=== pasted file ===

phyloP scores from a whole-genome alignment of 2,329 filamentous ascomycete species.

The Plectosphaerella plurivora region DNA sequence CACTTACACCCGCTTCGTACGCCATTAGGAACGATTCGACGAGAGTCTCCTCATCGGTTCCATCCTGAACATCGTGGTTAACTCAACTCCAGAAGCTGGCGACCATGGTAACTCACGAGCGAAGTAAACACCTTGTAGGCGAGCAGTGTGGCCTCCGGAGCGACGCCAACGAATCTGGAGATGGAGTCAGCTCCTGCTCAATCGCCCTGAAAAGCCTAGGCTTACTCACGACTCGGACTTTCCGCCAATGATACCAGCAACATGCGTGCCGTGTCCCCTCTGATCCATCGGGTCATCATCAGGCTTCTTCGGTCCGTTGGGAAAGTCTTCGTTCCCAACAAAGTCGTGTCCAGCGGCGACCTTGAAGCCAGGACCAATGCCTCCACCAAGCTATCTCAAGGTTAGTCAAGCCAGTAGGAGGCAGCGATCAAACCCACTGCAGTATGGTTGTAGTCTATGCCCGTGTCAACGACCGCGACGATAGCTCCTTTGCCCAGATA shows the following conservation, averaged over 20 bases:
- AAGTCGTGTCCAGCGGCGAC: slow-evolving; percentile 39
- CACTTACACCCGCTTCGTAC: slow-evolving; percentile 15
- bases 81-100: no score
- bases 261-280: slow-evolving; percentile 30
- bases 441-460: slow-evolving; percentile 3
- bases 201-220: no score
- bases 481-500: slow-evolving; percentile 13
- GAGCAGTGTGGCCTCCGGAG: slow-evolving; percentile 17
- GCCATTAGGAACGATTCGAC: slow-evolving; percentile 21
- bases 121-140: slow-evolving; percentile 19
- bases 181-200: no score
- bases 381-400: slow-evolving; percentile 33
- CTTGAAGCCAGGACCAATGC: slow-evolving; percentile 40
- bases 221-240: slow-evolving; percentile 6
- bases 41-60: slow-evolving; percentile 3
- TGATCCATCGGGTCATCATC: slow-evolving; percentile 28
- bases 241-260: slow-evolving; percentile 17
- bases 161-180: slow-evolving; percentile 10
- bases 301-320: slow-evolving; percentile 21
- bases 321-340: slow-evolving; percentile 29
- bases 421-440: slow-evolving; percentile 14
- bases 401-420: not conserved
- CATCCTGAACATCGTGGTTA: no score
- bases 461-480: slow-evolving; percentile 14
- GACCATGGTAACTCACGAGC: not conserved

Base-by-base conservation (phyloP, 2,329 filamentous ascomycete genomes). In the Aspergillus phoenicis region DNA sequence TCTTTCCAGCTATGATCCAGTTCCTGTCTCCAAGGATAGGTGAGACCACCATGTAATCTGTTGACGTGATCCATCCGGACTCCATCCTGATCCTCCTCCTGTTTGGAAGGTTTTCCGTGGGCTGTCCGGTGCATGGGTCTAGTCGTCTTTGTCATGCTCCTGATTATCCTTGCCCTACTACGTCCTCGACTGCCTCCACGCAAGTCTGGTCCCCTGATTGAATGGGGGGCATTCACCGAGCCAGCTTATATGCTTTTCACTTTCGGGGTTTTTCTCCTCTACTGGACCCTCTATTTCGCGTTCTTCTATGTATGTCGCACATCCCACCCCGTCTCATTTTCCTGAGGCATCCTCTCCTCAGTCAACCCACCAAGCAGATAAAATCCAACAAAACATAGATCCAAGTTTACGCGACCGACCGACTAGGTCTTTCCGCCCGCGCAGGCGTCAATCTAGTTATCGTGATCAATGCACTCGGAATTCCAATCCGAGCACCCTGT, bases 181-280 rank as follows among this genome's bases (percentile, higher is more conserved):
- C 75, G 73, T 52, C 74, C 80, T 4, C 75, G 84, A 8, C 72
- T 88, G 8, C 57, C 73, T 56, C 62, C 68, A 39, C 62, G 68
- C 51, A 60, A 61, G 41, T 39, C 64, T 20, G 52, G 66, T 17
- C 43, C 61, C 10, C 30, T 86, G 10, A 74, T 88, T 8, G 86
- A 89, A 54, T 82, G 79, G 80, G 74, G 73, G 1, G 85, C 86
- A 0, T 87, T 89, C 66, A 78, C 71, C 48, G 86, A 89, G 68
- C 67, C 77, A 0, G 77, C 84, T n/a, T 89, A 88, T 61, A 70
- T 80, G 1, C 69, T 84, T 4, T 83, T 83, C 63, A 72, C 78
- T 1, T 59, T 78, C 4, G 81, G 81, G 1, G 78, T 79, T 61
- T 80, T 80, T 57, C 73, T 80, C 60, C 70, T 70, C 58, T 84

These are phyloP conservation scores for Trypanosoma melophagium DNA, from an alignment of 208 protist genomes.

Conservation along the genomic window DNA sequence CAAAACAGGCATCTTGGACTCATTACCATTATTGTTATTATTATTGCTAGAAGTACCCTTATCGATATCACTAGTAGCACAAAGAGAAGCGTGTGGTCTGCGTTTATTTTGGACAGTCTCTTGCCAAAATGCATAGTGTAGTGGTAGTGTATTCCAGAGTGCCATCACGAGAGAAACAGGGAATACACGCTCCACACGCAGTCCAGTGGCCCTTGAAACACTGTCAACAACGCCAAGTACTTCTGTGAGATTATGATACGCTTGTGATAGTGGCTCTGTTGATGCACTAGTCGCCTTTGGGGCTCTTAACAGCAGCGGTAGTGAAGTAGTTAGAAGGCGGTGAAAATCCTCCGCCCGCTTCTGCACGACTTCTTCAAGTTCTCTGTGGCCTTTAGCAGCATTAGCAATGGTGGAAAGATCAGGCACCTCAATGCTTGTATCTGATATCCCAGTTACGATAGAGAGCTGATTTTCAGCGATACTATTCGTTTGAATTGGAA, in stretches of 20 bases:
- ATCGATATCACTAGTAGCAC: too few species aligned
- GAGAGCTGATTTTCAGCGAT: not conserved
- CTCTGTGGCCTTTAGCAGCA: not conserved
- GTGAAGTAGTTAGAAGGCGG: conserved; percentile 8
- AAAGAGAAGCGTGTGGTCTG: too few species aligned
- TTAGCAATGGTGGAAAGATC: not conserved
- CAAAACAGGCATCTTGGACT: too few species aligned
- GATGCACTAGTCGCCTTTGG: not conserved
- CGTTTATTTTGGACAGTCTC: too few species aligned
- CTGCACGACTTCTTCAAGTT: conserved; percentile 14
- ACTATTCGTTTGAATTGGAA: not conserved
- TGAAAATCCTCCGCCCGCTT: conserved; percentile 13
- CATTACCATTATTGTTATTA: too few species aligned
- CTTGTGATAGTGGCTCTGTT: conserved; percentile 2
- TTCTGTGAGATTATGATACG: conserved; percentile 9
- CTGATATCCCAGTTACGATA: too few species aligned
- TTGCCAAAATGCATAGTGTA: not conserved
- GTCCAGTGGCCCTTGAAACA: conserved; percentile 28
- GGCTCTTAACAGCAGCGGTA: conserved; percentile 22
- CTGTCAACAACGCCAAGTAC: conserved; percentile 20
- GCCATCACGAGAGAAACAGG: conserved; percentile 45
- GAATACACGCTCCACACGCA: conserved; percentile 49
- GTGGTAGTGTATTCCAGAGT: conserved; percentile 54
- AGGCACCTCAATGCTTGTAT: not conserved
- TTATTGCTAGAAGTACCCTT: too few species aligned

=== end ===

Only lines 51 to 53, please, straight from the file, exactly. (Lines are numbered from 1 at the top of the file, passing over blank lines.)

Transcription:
- ACTATTCGTTTGAATTGGAA: not conserved
- TGAAAATCCTCCGCCCGCTT: conserved; percentile 13
- CATTACCATTATTGTTATTA: too few species aligned